IF I may reply to the article 'Fury at the lack of action over traffic chaos' January 23.

Car ownership in the past 20 to 30 years has soared — two even three car families are almost the norm.

The morning rush hour is now the morning rush two hours and the queues getting longer.

Standing traffic produces more and more pollution with all the ill health it brings.

Urban and motorway traffic jams will cost the UK economy £10s of millions.

All this has been well known to the government, all governments, yet what long-term transport plans have there ever been?

Personally, I can only think of HS2. This £60 billion train line will ease pressure on the M1/M6 and knock 20 minutes of the travel time from London to Birmingham, but will be a colossal waste of taxpayers money, money that could be spent on transport for all parts of the country especially the north.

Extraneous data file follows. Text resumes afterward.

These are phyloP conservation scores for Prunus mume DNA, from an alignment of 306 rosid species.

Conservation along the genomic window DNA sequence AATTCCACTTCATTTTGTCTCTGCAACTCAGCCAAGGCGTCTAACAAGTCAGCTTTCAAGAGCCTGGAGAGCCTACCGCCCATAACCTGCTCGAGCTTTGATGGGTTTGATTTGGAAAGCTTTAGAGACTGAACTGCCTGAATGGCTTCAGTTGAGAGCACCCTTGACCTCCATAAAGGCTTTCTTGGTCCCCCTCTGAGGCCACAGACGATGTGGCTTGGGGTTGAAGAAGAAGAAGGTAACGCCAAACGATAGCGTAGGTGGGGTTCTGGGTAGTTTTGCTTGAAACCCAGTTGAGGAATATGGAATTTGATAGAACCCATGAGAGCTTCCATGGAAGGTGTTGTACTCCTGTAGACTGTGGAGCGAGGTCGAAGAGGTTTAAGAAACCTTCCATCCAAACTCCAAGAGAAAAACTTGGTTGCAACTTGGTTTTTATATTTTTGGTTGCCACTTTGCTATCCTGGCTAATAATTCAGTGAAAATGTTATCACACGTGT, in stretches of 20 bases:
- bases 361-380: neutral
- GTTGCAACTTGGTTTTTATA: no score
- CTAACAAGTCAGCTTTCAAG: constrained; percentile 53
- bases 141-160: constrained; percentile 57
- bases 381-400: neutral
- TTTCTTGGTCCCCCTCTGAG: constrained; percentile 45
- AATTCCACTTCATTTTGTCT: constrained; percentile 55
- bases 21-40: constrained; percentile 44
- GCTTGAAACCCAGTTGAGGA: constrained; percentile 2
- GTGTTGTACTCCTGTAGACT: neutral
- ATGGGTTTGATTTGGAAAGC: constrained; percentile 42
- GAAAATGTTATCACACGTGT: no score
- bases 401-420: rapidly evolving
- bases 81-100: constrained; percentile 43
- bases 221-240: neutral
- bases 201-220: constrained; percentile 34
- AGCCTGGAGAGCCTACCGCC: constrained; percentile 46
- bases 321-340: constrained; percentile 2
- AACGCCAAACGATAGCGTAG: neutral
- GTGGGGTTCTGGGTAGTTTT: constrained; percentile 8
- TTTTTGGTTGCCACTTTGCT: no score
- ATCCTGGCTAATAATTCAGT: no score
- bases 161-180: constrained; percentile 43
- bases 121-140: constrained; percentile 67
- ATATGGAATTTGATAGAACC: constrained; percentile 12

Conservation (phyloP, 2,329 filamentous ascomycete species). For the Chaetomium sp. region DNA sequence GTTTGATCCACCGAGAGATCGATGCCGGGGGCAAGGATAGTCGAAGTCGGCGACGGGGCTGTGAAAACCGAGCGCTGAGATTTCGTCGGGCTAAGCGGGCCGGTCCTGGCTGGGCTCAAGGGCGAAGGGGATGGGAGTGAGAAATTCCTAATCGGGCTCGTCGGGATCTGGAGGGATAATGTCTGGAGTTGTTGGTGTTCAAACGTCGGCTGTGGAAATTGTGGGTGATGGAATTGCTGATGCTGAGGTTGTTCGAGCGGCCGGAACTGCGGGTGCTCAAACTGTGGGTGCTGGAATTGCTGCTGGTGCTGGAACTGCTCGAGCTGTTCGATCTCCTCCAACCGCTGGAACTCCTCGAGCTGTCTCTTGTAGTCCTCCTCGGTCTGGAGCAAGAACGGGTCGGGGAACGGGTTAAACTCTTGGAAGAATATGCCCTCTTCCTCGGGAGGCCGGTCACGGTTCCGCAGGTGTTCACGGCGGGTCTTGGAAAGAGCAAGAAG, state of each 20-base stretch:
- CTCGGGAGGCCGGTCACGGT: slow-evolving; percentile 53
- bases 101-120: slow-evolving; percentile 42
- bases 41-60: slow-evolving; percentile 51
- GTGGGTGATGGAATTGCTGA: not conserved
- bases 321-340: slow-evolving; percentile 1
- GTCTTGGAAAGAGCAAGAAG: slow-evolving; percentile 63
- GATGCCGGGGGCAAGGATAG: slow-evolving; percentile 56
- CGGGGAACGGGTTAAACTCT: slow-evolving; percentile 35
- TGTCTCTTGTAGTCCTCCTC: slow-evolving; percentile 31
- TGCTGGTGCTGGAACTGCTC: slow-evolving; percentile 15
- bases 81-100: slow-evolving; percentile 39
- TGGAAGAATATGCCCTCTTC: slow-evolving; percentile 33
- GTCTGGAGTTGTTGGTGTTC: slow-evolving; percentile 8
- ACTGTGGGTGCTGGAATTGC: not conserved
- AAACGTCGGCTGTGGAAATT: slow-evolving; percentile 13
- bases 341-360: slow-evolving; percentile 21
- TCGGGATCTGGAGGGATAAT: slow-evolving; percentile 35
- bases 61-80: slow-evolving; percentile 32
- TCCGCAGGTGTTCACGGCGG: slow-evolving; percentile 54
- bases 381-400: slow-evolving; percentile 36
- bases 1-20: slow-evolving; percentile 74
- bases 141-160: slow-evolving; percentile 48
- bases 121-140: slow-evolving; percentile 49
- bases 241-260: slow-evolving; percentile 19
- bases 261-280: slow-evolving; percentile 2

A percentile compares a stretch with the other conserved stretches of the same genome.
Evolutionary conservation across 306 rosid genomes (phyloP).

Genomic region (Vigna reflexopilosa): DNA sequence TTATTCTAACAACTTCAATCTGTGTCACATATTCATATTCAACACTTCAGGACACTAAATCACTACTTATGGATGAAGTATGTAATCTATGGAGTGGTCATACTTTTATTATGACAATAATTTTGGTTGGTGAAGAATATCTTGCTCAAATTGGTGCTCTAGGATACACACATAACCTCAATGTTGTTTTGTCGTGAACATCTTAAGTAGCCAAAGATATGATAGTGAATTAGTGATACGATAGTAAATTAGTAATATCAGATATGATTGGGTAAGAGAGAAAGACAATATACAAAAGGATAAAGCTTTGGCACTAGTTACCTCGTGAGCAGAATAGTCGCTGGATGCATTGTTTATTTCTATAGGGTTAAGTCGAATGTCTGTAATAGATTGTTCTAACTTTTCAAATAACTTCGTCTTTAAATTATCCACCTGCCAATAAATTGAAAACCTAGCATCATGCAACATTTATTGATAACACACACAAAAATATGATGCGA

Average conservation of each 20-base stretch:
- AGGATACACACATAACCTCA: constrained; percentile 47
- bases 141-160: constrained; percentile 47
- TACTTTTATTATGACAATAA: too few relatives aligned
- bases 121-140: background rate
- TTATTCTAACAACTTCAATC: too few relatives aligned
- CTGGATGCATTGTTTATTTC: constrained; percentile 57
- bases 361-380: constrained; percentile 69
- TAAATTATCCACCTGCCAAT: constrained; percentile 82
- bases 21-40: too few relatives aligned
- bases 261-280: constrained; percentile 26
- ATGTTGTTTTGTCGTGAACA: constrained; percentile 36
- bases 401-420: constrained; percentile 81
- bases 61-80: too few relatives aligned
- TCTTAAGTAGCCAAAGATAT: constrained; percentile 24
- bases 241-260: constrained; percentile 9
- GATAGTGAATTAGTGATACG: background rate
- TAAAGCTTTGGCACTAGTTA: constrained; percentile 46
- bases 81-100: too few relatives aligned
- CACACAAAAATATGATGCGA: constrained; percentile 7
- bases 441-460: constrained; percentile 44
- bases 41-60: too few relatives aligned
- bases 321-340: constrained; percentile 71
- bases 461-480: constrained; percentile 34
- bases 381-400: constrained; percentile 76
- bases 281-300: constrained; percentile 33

So far, not so good. Local councils have their part to play. In response to the original complaint, Cllrs Peel and Chadwick, cabinet members environment and highways/transport respectively, seem to say that traffic management (roundabouts) and building more roads is the answer.

Not very imaginative or helpful.

Public transport has a huge part to play in helping us get around.

The council should demand that private companies explain why they cancel services leaving passengers waiting at the bus stop.

Highlight to the general public that private companies are reducing frequency to boost their profits.

I have contacted First Bus asking for details of the number of cancellations, the reply I received being that the information is there but not for public inspection. What kind of reply is that?

It is not good enough for local councillors to just point the finger and say "Oh, it's all the government's fault, all these austerity cuts". That is an abdication and a cop-out.

My suggestion, for what its worth. Short term — encourage car sharing and flexi work hours but long term, to commit public transport to public ownership and re-invest profits (not into off-shore tax havens).

Private companies operating public transport has been a disaster which has only benefited shareholders and not the travelling public it is there to serve.

Eric Hyland